Reserved Storage Hero

Starting with the May 2019 Update, Windows 10 will reserve about 7 GB of your device’s storage for updates and optional files. This will ensure easy installation of updates in the future—but you can recover that space if you want.

What is Reserved Storage?

Windows requires a certain amount of free disk space to update. Updates will fail to install if your PC doesn’t have enough free space. With the recent May 2019 Update, Microsoft aims to fix this problem by reserving disk space for future updates.

Before, if you had insufficient free disk space on your PC, Windows would fail to install updates properly. The only workaround is to free up some storage space before continuing.

With “reserved storage,” Microsoft makes Windows 10 set aside at least 7 gigabytes of space on your hard drive to ensure updates can download—regardless of how much disk space you have.

When not being used by update files, Reserved Storage will be used for apps, temporary files, and system caches, improving the day-to-day function of your PC.

In other words, reserved storage doesn’t mean that Windows is using a full extra 7 GB of storage—it’s likely storing some temporary files there that it would normally be stored elsewhere on your system drive.

RELATED: Windows 10 Will Soon "Reserve" 7 GB of Your Storage for Updates

How to Check If Your PC Has Reserved Storage

Before you go any further, you should make sure that your system is using Reserved Storage. If it doesn’t, then there’s no need to go on, because Windows isn’t reserving any additional storage on your device. You can check whether or not the system is using extra storage—and how much—through the Settings app.

This feature will be enabled automatically on new PCs with Windows 10 version 1903 (that’s the May 2019 Update) pre-installed, along with clean installs of Windows 10 version 1903. If you’re updating from a previous version of Windows 10, Reserved Storage will not be enabled.

To check whether Windows is using Reserved Storage, head to Settings > System > Storage. (You can quickly open the Settings app by pressing Windows+i on your keyboard.) Click “Show More Categories” under the list of items taking up space.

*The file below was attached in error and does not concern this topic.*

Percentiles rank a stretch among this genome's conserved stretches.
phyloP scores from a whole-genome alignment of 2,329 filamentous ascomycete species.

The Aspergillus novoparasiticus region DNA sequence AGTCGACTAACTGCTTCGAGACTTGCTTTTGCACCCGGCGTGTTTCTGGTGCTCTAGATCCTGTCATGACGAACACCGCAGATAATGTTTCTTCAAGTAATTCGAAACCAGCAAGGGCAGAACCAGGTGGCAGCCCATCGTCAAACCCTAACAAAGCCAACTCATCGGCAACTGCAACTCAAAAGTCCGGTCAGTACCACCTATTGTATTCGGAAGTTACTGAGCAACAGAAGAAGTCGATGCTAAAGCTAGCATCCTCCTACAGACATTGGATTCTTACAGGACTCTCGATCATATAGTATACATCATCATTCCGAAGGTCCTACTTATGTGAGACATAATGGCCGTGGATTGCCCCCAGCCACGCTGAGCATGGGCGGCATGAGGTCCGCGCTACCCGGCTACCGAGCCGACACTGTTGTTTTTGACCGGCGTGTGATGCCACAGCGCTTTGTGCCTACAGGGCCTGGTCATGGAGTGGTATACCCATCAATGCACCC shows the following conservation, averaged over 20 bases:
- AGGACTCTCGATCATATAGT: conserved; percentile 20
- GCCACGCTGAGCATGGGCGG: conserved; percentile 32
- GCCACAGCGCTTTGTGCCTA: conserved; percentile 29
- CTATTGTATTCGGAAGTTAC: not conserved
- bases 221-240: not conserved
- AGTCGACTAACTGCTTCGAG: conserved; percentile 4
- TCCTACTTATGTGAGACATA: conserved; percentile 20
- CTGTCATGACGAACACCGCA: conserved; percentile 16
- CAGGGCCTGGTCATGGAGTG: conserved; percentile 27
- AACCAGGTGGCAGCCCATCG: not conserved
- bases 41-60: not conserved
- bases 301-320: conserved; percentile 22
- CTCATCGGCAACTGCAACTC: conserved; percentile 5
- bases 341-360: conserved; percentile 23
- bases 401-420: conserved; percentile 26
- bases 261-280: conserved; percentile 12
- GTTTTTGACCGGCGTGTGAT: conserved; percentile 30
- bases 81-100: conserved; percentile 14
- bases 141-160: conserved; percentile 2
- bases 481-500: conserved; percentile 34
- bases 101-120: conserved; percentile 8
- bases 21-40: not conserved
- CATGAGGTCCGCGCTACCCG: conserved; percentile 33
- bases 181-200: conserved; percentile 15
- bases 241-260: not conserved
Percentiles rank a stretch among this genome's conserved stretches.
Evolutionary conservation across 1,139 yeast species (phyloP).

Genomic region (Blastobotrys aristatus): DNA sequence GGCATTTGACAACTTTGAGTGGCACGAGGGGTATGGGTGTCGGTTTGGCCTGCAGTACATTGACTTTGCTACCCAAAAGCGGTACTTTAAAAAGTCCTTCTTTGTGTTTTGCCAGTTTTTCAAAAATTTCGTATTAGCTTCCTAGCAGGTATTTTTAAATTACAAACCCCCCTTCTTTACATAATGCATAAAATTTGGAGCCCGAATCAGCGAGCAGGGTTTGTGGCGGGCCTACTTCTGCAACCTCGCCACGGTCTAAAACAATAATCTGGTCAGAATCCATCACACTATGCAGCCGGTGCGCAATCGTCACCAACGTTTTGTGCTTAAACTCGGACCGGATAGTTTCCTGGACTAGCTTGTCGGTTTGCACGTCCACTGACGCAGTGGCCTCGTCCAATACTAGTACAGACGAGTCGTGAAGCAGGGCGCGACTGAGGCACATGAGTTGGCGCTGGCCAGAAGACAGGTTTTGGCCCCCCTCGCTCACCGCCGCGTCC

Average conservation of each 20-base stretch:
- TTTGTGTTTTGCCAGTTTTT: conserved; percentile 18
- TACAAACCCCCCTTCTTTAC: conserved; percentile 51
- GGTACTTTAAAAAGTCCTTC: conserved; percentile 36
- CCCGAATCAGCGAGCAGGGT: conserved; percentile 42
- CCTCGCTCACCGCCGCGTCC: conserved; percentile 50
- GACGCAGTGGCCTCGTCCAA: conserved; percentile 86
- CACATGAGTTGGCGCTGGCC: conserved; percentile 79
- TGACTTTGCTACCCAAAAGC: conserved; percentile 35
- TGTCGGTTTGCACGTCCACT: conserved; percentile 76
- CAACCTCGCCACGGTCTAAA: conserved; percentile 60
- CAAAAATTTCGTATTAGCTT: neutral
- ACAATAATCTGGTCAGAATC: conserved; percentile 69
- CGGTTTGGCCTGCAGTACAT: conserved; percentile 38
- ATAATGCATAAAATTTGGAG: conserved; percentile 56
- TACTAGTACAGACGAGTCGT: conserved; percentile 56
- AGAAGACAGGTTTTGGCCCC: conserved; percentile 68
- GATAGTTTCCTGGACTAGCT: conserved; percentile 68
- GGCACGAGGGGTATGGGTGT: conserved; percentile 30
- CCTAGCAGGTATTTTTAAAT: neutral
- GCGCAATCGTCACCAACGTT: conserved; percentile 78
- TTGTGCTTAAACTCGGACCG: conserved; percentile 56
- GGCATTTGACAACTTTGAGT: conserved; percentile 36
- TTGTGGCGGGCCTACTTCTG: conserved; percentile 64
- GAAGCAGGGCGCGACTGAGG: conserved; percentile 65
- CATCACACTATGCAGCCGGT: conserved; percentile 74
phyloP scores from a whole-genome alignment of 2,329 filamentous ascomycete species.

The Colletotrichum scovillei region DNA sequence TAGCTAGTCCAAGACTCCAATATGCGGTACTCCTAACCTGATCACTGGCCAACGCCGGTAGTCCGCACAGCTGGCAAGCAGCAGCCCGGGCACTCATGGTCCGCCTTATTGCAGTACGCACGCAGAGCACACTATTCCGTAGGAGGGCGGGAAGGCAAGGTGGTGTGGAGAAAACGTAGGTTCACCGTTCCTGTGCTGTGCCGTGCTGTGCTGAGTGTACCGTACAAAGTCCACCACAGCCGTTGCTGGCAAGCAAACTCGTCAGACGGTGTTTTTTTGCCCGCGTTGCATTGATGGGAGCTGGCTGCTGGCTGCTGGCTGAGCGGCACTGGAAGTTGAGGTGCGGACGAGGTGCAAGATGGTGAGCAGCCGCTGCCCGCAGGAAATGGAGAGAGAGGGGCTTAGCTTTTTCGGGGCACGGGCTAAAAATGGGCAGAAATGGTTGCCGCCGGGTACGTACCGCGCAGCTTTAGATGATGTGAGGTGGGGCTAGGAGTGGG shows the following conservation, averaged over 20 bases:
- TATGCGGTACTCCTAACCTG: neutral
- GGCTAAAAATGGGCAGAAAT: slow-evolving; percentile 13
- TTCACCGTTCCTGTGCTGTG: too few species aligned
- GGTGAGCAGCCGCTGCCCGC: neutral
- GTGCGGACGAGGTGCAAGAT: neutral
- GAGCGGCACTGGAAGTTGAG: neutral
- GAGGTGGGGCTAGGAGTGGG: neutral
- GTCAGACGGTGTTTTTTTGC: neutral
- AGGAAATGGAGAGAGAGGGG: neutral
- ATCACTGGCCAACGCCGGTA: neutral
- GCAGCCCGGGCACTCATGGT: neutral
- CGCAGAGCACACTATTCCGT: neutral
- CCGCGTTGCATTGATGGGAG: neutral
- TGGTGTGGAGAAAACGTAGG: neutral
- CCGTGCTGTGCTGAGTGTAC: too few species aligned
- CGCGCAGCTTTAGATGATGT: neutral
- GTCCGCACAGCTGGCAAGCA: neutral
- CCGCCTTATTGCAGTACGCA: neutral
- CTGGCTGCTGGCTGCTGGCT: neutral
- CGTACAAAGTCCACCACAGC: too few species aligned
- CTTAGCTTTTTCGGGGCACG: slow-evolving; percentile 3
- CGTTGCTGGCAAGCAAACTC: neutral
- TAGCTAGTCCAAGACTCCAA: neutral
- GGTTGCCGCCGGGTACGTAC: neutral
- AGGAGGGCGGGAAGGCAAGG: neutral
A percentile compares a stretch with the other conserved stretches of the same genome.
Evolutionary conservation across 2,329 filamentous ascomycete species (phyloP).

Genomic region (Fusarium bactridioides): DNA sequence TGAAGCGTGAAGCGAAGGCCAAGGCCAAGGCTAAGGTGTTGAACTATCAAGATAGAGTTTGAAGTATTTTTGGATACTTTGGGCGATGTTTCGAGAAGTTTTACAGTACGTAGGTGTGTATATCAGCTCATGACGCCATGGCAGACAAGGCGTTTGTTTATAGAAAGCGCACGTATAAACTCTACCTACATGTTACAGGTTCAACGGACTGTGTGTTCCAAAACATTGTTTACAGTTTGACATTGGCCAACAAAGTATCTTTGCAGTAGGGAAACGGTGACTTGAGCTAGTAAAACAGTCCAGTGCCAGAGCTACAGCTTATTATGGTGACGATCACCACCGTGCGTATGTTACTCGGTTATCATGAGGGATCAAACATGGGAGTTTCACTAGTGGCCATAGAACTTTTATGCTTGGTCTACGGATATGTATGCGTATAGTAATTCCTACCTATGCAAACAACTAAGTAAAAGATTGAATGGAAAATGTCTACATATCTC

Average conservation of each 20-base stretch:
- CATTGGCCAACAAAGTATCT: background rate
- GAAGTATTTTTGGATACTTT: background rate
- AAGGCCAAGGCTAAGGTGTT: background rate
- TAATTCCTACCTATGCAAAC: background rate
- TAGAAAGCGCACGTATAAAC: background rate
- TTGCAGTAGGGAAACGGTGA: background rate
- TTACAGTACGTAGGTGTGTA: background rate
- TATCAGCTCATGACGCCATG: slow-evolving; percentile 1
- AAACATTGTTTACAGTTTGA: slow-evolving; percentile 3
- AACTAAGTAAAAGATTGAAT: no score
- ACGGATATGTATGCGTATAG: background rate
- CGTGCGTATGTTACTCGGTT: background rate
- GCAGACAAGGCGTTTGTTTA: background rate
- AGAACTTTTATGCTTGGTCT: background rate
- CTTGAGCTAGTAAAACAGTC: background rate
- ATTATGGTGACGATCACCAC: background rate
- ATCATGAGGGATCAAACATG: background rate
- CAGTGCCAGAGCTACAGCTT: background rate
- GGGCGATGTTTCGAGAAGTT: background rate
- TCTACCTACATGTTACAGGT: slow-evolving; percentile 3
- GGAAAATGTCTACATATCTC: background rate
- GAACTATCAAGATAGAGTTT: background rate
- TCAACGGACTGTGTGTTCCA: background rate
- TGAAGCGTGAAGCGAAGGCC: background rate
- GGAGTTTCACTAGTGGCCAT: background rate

Click on “System & Reserved.”

If enabled on your PC, you will see the “Reserved Storage” section with 7+ GB of storage space in use. If you don’t see “Reserved Storage” here, your system doesn’t have the “Storage Reserve” feature enabled.

Example of Reserved Storage space

Should You Disable Reserved Storage?

You can free a bit of reserved storage space by uninstalling optional features (Settings > Apps & Features > Manage Optional Features) and language packs (Settings > Time & Language > Language.)

However, if you want to free up the maximum amount of space, you’ll need to disable the reserved storage functionality altogether. Microsoft recommends against this, explaining:

Our goal is to improve the day-to-day function of your PC by ensuring critical OS functions always have access to disk space. Without reserved storage, if a user almost fills up her or his storage, several Windows and application scenarios become unreliable. Windows and application scenarios may not work as expected if they need free space to function. With reserved storage, updates, apps, temporary files, and caches are less likely to take away from valuable free space and should continue to operate as expected.

But, if you need the space, feel free to continue and disable reserved storage. After all, most Windows 10 PCs in the real world still have this disabled and are working fine.

How to Disable Reserved Storage